About half the direct training activities in 1986 will be principally concerned with project analysis and implementation and the policy environment at the sector level. For example, such courses are being given in agricultural marketing, water supply and sanitation, transport planning and management, and industrial project financing. These courses are heavily concentrated on sub-Saharan Africa where the need is particularly acute and the capacity of local institutions to provide such training is very limited. A large number also are given in China in order to impart rapidly to this relatively new member country a good familiarity with methodologies used by the Bank.
In addition to these courses, EDI provides a variety of courses and seminars dealing with various aspects of economic management, such as national economic management, urban finance and management, public enterprise management, the management of technical assistance, and management of the project cycle. These courses have proven particularly useful to managers from central ministries, development banks, and large enterprises.
In general, EDI’s direct training is intended to impart a practical working knowledge of the tools of analysis (economic, financial, and managerial); to improve participants’ ability to identify and evaluate alternatives and tradeoffs among them; and to enable them to anticipate and address likely problems of implementation. As EDI’s training is oriented to the practitioner, an important aspect of it is the sharing of work experiences among participants. The courses are not theoretical. Practically all of EDI’s training officers have themselves had hands-on experience working in World Bank operations, if not also in developing country organizations.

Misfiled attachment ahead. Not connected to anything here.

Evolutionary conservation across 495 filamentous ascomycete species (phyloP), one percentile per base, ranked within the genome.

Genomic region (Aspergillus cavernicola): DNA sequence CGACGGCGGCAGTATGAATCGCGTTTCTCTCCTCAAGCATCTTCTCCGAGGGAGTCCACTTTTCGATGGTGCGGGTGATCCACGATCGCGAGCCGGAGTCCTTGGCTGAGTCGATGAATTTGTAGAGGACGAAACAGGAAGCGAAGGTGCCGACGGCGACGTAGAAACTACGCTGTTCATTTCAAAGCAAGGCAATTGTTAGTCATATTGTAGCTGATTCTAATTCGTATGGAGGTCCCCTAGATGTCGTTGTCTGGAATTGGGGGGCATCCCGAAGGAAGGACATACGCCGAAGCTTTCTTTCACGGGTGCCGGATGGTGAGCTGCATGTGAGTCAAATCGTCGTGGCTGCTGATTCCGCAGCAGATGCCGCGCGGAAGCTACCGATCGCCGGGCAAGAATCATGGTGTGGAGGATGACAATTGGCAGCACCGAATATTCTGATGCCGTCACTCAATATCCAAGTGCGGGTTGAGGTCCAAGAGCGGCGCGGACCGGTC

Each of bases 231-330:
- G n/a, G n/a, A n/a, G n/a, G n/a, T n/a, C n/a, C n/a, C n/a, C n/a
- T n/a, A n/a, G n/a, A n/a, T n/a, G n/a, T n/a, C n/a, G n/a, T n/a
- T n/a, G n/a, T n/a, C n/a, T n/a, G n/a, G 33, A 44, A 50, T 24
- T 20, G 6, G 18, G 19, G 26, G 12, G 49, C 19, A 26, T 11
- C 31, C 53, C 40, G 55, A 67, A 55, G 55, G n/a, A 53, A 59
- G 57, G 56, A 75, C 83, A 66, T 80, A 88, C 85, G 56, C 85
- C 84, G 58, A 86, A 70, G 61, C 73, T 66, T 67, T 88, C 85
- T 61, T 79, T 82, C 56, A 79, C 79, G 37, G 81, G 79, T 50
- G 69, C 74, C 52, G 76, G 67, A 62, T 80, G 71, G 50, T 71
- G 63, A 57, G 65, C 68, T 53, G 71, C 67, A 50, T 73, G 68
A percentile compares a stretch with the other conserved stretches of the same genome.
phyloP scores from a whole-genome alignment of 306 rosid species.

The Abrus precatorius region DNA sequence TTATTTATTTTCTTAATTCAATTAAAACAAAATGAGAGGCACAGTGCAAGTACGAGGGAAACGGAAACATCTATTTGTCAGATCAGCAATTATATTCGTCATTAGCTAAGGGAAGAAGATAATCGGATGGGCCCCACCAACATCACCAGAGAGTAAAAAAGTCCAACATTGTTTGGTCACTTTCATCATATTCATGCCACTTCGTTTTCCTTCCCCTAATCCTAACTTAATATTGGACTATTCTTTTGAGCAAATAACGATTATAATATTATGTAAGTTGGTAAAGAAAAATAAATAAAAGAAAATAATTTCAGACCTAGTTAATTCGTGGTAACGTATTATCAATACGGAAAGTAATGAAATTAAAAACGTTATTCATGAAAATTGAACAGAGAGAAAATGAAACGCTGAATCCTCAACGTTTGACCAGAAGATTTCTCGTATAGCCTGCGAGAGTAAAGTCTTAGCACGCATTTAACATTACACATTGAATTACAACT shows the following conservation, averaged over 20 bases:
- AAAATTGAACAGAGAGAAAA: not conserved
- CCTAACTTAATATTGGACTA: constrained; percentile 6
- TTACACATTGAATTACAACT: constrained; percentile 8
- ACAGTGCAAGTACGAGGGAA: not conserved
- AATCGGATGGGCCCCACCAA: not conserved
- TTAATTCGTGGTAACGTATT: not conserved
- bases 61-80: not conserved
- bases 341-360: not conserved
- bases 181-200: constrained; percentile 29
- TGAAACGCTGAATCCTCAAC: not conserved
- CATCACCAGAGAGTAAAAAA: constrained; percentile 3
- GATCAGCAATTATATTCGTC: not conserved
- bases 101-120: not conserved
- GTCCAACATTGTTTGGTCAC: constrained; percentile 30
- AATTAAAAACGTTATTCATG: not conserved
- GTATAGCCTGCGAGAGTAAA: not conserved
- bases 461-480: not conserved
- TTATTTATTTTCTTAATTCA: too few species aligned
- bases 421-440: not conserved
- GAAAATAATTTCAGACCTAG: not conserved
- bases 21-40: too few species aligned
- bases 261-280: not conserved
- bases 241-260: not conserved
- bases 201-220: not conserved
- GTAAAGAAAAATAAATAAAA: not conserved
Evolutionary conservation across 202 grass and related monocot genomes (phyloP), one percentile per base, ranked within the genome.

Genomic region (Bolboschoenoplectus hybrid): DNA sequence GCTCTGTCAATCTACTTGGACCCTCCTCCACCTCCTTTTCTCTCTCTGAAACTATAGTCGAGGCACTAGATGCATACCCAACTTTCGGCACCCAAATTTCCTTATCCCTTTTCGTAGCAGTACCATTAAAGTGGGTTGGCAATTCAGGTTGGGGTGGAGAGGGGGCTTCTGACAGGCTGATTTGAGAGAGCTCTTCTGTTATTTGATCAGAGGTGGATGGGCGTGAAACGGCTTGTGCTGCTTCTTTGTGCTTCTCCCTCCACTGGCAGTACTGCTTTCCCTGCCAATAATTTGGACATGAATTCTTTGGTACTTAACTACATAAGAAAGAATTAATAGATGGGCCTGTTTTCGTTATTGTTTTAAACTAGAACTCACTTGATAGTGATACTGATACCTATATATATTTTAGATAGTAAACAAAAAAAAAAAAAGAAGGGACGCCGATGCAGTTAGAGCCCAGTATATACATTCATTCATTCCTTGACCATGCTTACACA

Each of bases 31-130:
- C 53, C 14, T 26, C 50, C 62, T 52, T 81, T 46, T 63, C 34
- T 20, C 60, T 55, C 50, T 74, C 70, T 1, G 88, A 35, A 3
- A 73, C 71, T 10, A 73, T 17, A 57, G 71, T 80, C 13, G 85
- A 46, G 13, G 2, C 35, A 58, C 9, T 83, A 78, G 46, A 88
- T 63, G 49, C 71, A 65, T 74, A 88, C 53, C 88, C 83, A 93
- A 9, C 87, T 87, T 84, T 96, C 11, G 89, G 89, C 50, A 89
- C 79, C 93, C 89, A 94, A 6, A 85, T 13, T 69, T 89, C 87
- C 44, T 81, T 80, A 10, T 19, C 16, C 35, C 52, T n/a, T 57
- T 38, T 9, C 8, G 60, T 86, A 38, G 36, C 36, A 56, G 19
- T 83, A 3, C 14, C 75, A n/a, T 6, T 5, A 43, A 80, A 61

In the selection of participants for courses and seminars, particularly those on aspects of economic management, EDI sometimes invites teams of participants from each country. The hope is that, upon their return, they will constitute a dynamic cadre capable of reinforcing each other in the application—and further propagation—of their new skills. In courses and seminars dealing with management of the project cycle or the management of technical assistance, the country teams are likely to formulate action plans, which they will discuss during the training and then attempt to put into practice upon returning home—sometimes with benefit of EDI or Bank follow-up.
Senior policy seminars. EDI’s senior policy seminars provide special and structured opportunities for policy makers (typically ministers, deputy ministers, and permanent secretaries) to exchange experience and perspectives with each other, the Bank, and carefully selected outside experts. These seminars strive to create opportunities for informal, stimulating but pragmatic discussions of high-priority and often politically sensitive development issues. The purpose is to generate a deeper understanding of the issues and a fuller awareness of possible solutions and the problems they may entail. It is hoped that the result will be better policy decisions and an improved decision-making process, particularly as regards national and sectoral economic policies. In addition to their direct impact, these seminars also can be very useful as background preparation for officials anticipating subsequent discussions with advisors, consultants, and outside agencies on ways to improve development policies and the mechanisms of policy decision making, planning, and implementation. To date, most of the senior policy seminars have been organized for sub-Saharan Africa.